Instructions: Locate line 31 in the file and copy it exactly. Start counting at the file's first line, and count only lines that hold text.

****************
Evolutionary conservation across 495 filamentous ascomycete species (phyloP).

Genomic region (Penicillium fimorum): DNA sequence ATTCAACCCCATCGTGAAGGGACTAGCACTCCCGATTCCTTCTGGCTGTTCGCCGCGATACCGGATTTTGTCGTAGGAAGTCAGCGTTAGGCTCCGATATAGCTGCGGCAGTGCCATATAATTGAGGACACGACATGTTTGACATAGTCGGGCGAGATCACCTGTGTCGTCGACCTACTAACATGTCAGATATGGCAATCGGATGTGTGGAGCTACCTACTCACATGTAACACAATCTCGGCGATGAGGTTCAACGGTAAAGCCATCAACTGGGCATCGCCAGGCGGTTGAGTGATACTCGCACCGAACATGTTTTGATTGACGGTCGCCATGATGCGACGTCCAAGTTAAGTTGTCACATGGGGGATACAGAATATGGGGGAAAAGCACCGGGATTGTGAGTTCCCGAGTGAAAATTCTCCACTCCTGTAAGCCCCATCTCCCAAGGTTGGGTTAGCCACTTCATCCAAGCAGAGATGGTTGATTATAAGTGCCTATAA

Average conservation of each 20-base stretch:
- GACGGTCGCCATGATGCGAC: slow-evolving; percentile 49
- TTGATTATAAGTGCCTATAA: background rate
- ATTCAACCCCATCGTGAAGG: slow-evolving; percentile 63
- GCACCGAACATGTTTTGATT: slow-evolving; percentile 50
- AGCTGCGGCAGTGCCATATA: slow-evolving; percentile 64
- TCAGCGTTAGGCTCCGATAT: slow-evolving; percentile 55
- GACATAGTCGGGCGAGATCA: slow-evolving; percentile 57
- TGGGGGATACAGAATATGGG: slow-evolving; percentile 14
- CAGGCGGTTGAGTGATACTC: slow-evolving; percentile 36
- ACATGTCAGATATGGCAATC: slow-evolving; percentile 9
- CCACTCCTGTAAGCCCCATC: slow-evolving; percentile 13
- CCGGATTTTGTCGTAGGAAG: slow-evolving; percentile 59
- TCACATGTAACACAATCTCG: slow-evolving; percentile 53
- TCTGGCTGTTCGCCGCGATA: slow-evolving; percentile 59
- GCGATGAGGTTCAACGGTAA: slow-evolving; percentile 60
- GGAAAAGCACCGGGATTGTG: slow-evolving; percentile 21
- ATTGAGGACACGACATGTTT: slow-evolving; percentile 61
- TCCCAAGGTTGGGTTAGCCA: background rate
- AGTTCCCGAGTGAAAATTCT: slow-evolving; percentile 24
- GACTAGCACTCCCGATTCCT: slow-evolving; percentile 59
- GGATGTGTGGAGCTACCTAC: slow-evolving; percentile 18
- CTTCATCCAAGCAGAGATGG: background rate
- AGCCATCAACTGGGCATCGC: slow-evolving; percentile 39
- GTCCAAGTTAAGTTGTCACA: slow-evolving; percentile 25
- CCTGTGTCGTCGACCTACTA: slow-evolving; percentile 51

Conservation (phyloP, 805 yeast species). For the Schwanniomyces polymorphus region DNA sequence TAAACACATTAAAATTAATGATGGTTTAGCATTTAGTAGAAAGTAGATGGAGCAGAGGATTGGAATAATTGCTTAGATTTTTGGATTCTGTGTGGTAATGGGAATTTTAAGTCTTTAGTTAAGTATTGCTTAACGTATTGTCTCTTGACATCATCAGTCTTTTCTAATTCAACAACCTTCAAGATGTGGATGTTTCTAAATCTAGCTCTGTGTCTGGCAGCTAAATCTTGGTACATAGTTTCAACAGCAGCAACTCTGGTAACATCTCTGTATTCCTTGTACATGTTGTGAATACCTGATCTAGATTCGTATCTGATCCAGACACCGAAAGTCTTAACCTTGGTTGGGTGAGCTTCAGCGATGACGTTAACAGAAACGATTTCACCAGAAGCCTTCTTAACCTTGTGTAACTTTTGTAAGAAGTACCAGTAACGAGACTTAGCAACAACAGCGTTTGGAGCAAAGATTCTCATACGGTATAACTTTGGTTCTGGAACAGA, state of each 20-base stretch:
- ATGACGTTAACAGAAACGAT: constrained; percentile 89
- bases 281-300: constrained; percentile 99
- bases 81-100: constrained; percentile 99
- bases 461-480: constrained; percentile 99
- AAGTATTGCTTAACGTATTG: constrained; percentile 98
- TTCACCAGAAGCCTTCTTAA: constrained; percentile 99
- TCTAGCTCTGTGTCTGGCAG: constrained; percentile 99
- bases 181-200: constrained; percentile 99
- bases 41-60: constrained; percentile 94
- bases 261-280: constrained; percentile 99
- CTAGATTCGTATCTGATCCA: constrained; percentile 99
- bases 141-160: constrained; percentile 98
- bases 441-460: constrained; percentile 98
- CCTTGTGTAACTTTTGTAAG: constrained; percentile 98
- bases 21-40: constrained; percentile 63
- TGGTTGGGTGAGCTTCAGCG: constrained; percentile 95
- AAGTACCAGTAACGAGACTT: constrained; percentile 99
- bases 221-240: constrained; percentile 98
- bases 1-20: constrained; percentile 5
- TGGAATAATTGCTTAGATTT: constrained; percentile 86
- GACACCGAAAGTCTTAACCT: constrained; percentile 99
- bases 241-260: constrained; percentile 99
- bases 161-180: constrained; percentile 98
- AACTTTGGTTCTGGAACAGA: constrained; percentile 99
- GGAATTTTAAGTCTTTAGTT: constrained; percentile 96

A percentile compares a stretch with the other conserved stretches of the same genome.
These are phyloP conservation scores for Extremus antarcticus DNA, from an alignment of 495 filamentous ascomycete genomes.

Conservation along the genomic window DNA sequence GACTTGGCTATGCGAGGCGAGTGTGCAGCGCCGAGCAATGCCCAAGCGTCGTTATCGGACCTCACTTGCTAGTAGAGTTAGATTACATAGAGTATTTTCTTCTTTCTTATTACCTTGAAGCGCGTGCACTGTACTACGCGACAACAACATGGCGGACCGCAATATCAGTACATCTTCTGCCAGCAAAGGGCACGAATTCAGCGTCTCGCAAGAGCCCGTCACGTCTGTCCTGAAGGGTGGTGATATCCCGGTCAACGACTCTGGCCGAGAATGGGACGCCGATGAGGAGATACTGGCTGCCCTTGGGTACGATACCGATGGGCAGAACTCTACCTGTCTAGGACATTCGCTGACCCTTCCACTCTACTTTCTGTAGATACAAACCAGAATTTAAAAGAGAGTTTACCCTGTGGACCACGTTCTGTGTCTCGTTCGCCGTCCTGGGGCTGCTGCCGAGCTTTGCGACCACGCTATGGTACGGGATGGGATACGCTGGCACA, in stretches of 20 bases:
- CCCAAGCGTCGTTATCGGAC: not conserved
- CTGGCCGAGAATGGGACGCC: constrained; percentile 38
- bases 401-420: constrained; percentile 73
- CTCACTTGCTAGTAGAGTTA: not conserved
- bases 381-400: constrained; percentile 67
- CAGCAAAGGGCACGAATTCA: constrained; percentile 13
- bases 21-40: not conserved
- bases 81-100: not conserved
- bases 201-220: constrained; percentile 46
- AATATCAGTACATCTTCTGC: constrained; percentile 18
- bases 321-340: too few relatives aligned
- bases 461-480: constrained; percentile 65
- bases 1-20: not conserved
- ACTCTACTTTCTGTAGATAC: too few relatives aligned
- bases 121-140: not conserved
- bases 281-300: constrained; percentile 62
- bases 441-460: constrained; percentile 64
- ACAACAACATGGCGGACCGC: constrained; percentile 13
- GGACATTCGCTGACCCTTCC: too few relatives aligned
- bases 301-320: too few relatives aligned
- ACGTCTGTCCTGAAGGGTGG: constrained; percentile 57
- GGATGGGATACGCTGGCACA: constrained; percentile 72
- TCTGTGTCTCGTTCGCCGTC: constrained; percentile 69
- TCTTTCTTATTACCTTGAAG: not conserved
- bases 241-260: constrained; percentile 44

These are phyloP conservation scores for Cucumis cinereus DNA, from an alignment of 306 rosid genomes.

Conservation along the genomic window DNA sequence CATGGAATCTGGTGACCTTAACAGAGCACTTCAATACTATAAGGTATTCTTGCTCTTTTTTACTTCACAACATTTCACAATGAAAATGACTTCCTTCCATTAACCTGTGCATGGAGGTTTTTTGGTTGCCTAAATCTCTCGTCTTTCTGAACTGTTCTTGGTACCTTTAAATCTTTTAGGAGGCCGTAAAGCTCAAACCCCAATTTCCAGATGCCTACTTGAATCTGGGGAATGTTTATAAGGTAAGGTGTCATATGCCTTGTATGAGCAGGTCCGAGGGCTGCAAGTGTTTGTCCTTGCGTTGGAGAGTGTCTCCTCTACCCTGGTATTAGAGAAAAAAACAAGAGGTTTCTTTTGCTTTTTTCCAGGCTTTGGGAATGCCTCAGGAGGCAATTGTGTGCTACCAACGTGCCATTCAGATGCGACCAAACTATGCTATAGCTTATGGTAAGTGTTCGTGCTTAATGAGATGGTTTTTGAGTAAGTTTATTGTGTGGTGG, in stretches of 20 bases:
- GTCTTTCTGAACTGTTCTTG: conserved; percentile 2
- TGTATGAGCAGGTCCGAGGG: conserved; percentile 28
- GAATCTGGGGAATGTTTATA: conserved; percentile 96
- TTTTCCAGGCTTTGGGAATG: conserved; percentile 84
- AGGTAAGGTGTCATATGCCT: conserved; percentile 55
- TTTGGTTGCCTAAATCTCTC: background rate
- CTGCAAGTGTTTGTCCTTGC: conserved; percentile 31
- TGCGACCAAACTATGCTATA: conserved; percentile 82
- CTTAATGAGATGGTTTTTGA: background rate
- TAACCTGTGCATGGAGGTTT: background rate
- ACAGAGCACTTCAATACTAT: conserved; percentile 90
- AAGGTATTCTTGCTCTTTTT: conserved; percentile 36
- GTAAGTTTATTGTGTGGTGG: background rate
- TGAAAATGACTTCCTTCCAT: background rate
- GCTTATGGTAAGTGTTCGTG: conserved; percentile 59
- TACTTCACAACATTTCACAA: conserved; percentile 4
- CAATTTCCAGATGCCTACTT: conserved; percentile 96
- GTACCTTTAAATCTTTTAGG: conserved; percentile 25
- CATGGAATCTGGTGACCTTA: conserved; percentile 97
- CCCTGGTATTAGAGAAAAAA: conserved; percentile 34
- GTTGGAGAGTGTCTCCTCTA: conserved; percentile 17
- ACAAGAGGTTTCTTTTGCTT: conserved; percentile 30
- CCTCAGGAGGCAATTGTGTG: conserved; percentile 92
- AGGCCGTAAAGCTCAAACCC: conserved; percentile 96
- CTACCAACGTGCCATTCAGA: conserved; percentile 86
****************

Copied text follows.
- bases 281-300: constrained; percentile 99